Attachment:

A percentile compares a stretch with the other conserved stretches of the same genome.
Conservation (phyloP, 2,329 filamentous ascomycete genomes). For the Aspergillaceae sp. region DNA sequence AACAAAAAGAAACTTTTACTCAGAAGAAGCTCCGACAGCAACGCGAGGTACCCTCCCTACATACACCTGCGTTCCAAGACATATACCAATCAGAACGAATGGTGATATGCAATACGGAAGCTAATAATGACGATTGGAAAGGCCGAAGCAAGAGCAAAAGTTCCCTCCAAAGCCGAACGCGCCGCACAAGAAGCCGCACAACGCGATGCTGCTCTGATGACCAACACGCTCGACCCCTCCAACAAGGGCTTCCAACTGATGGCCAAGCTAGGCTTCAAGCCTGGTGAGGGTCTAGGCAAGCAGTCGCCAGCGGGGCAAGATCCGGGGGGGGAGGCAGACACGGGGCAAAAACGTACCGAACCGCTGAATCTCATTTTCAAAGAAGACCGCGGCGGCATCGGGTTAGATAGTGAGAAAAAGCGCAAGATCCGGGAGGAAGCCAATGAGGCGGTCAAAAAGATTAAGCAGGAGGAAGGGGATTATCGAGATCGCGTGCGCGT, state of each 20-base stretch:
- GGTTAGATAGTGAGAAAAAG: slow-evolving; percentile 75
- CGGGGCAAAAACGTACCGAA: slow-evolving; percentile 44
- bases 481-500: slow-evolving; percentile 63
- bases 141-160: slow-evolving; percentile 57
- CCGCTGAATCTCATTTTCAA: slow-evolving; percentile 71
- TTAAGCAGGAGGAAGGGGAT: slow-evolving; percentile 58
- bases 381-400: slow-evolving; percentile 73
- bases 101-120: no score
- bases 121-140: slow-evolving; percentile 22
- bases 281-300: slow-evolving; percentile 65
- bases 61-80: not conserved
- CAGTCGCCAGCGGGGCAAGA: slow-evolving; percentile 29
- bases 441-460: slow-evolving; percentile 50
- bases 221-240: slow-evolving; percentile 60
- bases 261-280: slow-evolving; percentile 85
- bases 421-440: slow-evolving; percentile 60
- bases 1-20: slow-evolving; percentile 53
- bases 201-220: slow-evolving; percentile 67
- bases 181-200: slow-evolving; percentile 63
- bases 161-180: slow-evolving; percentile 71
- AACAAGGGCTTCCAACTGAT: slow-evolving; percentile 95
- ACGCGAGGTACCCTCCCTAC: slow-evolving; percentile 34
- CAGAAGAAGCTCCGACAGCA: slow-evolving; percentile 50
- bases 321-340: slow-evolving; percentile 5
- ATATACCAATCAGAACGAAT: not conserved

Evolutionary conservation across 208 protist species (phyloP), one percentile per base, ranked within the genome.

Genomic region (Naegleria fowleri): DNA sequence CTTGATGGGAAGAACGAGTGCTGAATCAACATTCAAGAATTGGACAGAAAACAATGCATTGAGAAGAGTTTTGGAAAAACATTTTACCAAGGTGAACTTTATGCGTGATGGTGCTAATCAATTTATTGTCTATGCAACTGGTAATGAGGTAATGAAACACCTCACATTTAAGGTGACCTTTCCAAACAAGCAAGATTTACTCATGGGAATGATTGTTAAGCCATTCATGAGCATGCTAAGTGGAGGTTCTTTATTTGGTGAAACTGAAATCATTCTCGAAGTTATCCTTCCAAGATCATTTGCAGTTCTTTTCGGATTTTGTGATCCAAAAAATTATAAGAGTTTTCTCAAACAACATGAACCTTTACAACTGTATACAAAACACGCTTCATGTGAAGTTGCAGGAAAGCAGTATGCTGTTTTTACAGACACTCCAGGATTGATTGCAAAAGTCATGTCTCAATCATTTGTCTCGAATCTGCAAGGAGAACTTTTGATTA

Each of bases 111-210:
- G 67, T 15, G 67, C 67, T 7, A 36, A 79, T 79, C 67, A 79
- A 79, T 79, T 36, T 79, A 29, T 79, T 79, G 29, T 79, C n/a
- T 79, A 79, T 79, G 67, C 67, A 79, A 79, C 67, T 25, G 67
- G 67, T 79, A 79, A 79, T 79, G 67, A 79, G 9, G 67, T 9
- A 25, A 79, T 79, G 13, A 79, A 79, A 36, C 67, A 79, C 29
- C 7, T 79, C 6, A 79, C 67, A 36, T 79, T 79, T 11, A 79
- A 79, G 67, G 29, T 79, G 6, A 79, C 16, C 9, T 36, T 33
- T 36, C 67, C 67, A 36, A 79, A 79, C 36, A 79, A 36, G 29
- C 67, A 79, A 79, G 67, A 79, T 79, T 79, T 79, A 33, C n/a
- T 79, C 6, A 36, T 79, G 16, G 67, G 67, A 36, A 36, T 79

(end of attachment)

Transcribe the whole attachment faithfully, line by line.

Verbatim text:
A percentile compares a stretch with the other conserved stretches of the same genome.
Conservation (phyloP, 2,329 filamentous ascomycete genomes). For the Aspergillaceae sp. region DNA sequence AACAAAAAGAAACTTTTACTCAGAAGAAGCTCCGACAGCAACGCGAGGTACCCTCCCTACATACACCTGCGTTCCAAGACATATACCAATCAGAACGAATGGTGATATGCAATACGGAAGCTAATAATGACGATTGGAAAGGCCGAAGCAAGAGCAAAAGTTCCCTCCAAAGCCGAACGCGCCGCACAAGAAGCCGCACAACGCGATGCTGCTCTGATGACCAACACGCTCGACCCCTCCAACAAGGGCTTCCAACTGATGGCCAAGCTAGGCTTCAAGCCTGGTGAGGGTCTAGGCAAGCAGTCGCCAGCGGGGCAAGATCCGGGGGGGGAGGCAGACACGGGGCAAAAACGTACCGAACCGCTGAATCTCATTTTCAAAGAAGACCGCGGCGGCATCGGGTTAGATAGTGAGAAAAAGCGCAAGATCCGGGAGGAAGCCAATGAGGCGGTCAAAAAGATTAAGCAGGAGGAAGGGGATTATCGAGATCGCGTGCGCGT, state of each 20-base stretch:
- GGTTAGATAGTGAGAAAAAG: slow-evolving; percentile 75
- CGGGGCAAAAACGTACCGAA: slow-evolving; percentile 44
- bases 481-500: slow-evolving; percentile 63
- bases 141-160: slow-evolving; percentile 57
- CCGCTGAATCTCATTTTCAA: slow-evolving; percentile 71
- TTAAGCAGGAGGAAGGGGAT: slow-evolving; percentile 58
- bases 381-400: slow-evolving; percentile 73
- bases 101-120: no score
- bases 121-140: slow-evolving; percentile 22
- bases 281-300: slow-evolving; percentile 65
- bases 61-80: not conserved
- CAGTCGCCAGCGGGGCAAGA: slow-evolving; percentile 29
- bases 441-460: slow-evolving; percentile 50
- bases 221-240: slow-evolving; percentile 60
- bases 261-280: slow-evolving; percentile 85
- bases 421-440: slow-evolving; percentile 60
- bases 1-20: slow-evolving; percentile 53
- bases 201-220: slow-evolving; percentile 67
- bases 181-200: slow-evolving; percentile 63
- bases 161-180: slow-evolving; percentile 71
- AACAAGGGCTTCCAACTGAT: slow-evolving; percentile 95
- ACGCGAGGTACCCTCCCTAC: slow-evolving; percentile 34
- CAGAAGAAGCTCCGACAGCA: slow-evolving; percentile 50
- bases 321-340: slow-evolving; percentile 5
- ATATACCAATCAGAACGAAT: not conserved

Evolutionary conservation across 208 protist species (phyloP), one percentile per base, ranked within the genome.

Genomic region (Naegleria fowleri): DNA sequence CTTGATGGGAAGAACGAGTGCTGAATCAACATTCAAGAATTGGACAGAAAACAATGCATTGAGAAGAGTTTTGGAAAAACATTTTACCAAGGTGAACTTTATGCGTGATGGTGCTAATCAATTTATTGTCTATGCAACTGGTAATGAGGTAATGAAACACCTCACATTTAAGGTGACCTTTCCAAACAAGCAAGATTTACTCATGGGAATGATTGTTAAGCCATTCATGAGCATGCTAAGTGGAGGTTCTTTATTTGGTGAAACTGAAATCATTCTCGAAGTTATCCTTCCAAGATCATTTGCAGTTCTTTTCGGATTTTGTGATCCAAAAAATTATAAGAGTTTTCTCAAACAACATGAACCTTTACAACTGTATACAAAACACGCTTCATGTGAAGTTGCAGGAAAGCAGTATGCTGTTTTTACAGACACTCCAGGATTGATTGCAAAAGTCATGTCTCAATCATTTGTCTCGAATCTGCAAGGAGAACTTTTGATTA

Each of bases 111-210:
- G 67, T 15, G 67, C 67, T 7, A 36, A 79, T 79, C 67, A 79
- A 79, T 79, T 36, T 79, A 29, T 79, T 79, G 29, T 79, C n/a
- T 79, A 79, T 79, G 67, C 67, A 79, A 79, C 67, T 25, G 67
- G 67, T 79, A 79, A 79, T 79, G 67, A 79, G 9, G 67, T 9
- A 25, A 79, T 79, G 13, A 79, A 79, A 36, C 67, A 79, C 29
- C 7, T 79, C 6, A 79, C 67, A 36, T 79, T 79, T 11, A 79
- A 79, G 67, G 29, T 79, G 6, A 79, C 16, C 9, T 36, T 33
- T 36, C 67, C 67, A 36, A 79, A 79, C 36, A 79, A 36, G 29
- C 67, A 79, A 79, G 67, A 79, T 79, T 79, T 79, A 33, C n/a
- T 79, C 6, A 36, T 79, G 16, G 67, G 67, A 36, A 36, T 79